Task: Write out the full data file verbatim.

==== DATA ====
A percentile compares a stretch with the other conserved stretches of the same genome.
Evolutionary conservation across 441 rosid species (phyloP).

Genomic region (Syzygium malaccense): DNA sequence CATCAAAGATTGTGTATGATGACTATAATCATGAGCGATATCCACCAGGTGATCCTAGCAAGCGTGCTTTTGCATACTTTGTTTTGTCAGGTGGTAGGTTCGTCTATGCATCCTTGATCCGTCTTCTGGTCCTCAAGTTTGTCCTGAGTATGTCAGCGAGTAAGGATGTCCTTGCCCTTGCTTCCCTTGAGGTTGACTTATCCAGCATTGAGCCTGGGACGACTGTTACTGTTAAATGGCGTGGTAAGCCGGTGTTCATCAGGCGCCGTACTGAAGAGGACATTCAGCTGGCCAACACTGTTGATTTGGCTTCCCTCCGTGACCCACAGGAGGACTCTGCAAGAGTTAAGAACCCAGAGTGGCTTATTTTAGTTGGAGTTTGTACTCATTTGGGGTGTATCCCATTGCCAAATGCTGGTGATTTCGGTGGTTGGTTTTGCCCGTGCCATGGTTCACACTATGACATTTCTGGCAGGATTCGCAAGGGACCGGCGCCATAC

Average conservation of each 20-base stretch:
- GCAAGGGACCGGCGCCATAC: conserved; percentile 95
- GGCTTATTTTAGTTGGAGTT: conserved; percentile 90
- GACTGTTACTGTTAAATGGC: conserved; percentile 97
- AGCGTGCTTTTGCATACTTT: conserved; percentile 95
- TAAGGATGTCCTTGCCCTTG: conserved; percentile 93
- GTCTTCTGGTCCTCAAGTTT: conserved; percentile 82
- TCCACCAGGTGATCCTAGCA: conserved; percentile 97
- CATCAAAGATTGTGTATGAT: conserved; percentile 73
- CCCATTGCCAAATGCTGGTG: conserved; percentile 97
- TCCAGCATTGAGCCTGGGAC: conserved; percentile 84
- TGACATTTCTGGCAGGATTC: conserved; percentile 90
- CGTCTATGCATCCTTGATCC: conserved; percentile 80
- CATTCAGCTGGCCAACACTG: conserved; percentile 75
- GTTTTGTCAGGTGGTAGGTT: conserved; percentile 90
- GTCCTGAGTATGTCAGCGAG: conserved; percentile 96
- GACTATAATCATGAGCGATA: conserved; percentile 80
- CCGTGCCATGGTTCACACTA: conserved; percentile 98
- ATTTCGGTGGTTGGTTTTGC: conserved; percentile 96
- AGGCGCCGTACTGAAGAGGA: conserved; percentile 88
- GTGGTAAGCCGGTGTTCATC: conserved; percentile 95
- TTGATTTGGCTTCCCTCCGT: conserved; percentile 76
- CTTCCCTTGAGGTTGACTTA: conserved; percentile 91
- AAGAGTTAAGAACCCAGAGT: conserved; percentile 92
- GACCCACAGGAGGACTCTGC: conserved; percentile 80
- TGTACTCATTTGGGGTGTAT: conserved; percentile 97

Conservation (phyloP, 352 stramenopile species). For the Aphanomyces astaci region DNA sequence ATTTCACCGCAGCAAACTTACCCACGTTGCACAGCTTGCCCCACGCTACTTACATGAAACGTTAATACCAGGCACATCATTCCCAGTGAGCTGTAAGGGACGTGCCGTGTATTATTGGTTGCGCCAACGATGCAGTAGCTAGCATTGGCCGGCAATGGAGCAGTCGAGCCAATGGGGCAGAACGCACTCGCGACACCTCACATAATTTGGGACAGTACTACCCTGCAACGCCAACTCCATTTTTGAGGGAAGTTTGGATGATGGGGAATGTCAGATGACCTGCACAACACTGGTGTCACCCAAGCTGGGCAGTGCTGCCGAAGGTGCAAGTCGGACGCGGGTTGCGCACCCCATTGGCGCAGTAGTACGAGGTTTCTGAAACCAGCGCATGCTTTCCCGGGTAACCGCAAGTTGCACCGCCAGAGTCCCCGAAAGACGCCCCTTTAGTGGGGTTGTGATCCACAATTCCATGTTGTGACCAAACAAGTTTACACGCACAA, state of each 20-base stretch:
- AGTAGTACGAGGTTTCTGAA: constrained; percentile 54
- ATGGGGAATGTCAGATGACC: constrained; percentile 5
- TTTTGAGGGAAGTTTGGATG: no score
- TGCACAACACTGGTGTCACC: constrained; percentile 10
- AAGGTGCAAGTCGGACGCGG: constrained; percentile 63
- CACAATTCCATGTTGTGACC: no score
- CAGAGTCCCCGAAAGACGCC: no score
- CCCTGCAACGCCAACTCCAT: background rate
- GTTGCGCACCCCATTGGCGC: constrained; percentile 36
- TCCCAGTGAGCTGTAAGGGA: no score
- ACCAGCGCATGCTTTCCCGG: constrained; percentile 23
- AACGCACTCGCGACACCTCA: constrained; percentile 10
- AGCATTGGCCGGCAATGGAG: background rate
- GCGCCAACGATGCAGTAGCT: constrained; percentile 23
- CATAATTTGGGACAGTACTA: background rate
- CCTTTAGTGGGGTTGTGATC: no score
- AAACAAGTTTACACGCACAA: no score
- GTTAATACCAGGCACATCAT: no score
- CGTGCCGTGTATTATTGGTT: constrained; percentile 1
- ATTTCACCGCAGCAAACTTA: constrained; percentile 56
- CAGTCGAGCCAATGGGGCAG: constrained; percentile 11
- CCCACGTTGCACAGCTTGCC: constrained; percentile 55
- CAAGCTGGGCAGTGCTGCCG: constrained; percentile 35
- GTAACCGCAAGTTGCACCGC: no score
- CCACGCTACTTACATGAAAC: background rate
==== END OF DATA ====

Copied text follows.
A percentile compares a stretch with the other conserved stretches of the same genome.
Evolutionary conservation across 441 rosid species (phyloP).

Genomic region (Syzygium malaccense): DNA sequence CATCAAAGATTGTGTATGATGACTATAATCATGAGCGATATCCACCAGGTGATCCTAGCAAGCGTGCTTTTGCATACTTTGTTTTGTCAGGTGGTAGGTTCGTCTATGCATCCTTGATCCGTCTTCTGGTCCTCAAGTTTGTCCTGAGTATGTCAGCGAGTAAGGATGTCCTTGCCCTTGCTTCCCTTGAGGTTGACTTATCCAGCATTGAGCCTGGGACGACTGTTACTGTTAAATGGCGTGGTAAGCCGGTGTTCATCAGGCGCCGTACTGAAGAGGACATTCAGCTGGCCAACACTGTTGATTTGGCTTCCCTCCGTGACCCACAGGAGGACTCTGCAAGAGTTAAGAACCCAGAGTGGCTTATTTTAGTTGGAGTTTGTACTCATTTGGGGTGTATCCCATTGCCAAATGCTGGTGATTTCGGTGGTTGGTTTTGCCCGTGCCATGGTTCACACTATGACATTTCTGGCAGGATTCGCAAGGGACCGGCGCCATAC

Average conservation of each 20-base stretch:
- GCAAGGGACCGGCGCCATAC: conserved; percentile 95
- GGCTTATTTTAGTTGGAGTT: conserved; percentile 90
- GACTGTTACTGTTAAATGGC: conserved; percentile 97
- AGCGTGCTTTTGCATACTTT: conserved; percentile 95
- TAAGGATGTCCTTGCCCTTG: conserved; percentile 93
- GTCTTCTGGTCCTCAAGTTT: conserved; percentile 82
- TCCACCAGGTGATCCTAGCA: conserved; percentile 97
- CATCAAAGATTGTGTATGAT: conserved; percentile 73
- CCCATTGCCAAATGCTGGTG: conserved; percentile 97
- TCCAGCATTGAGCCTGGGAC: conserved; percentile 84
- TGACATTTCTGGCAGGATTC: conserved; percentile 90
- CGTCTATGCATCCTTGATCC: conserved; percentile 80
- CATTCAGCTGGCCAACACTG: conserved; percentile 75
- GTTTTGTCAGGTGGTAGGTT: conserved; percentile 90
- GTCCTGAGTATGTCAGCGAG: conserved; percentile 96
- GACTATAATCATGAGCGATA: conserved; percentile 80
- CCGTGCCATGGTTCACACTA: conserved; percentile 98
- ATTTCGGTGGTTGGTTTTGC: conserved; percentile 96
- AGGCGCCGTACTGAAGAGGA: conserved; percentile 88
- GTGGTAAGCCGGTGTTCATC: conserved; percentile 95
- TTGATTTGGCTTCCCTCCGT: conserved; percentile 76
- CTTCCCTTGAGGTTGACTTA: conserved; percentile 91
- AAGAGTTAAGAACCCAGAGT: conserved; percentile 92
- GACCCACAGGAGGACTCTGC: conserved; percentile 80
- TGTACTCATTTGGGGTGTAT: conserved; percentile 97

Conservation (phyloP, 352 stramenopile species). For the Aphanomyces astaci region DNA sequence ATTTCACCGCAGCAAACTTACCCACGTTGCACAGCTTGCCCCACGCTACTTACATGAAACGTTAATACCAGGCACATCATTCCCAGTGAGCTGTAAGGGACGTGCCGTGTATTATTGGTTGCGCCAACGATGCAGTAGCTAGCATTGGCCGGCAATGGAGCAGTCGAGCCAATGGGGCAGAACGCACTCGCGACACCTCACATAATTTGGGACAGTACTACCCTGCAACGCCAACTCCATTTTTGAGGGAAGTTTGGATGATGGGGAATGTCAGATGACCTGCACAACACTGGTGTCACCCAAGCTGGGCAGTGCTGCCGAAGGTGCAAGTCGGACGCGGGTTGCGCACCCCATTGGCGCAGTAGTACGAGGTTTCTGAAACCAGCGCATGCTTTCCCGGGTAACCGCAAGTTGCACCGCCAGAGTCCCCGAAAGACGCCCCTTTAGTGGGGTTGTGATCCACAATTCCATGTTGTGACCAAACAAGTTTACACGCACAA, state of each 20-base stretch:
- AGTAGTACGAGGTTTCTGAA: constrained; percentile 54
- ATGGGGAATGTCAGATGACC: constrained; percentile 5
- TTTTGAGGGAAGTTTGGATG: no score
- TGCACAACACTGGTGTCACC: constrained; percentile 10
- AAGGTGCAAGTCGGACGCGG: constrained; percentile 63
- CACAATTCCATGTTGTGACC: no score
- CAGAGTCCCCGAAAGACGCC: no score
- CCCTGCAACGCCAACTCCAT: background rate
- GTTGCGCACCCCATTGGCGC: constrained; percentile 36
- TCCCAGTGAGCTGTAAGGGA: no score
- ACCAGCGCATGCTTTCCCGG: constrained; percentile 23
- AACGCACTCGCGACACCTCA: constrained; percentile 10
- AGCATTGGCCGGCAATGGAG: background rate
- GCGCCAACGATGCAGTAGCT: constrained; percentile 23
- CATAATTTGGGACAGTACTA: background rate
- CCTTTAGTGGGGTTGTGATC: no score
- AAACAAGTTTACACGCACAA: no score
- GTTAATACCAGGCACATCAT: no score
- CGTGCCGTGTATTATTGGTT: constrained; percentile 1
- ATTTCACCGCAGCAAACTTA: constrained; percentile 56
- CAGTCGAGCCAATGGGGCAG: constrained; percentile 11
- CCCACGTTGCACAGCTTGCC: constrained; percentile 55
- CAAGCTGGGCAGTGCTGCCG: constrained; percentile 35
- GTAACCGCAAGTTGCACCGC: no score
- CCACGCTACTTACATGAAAC: background rate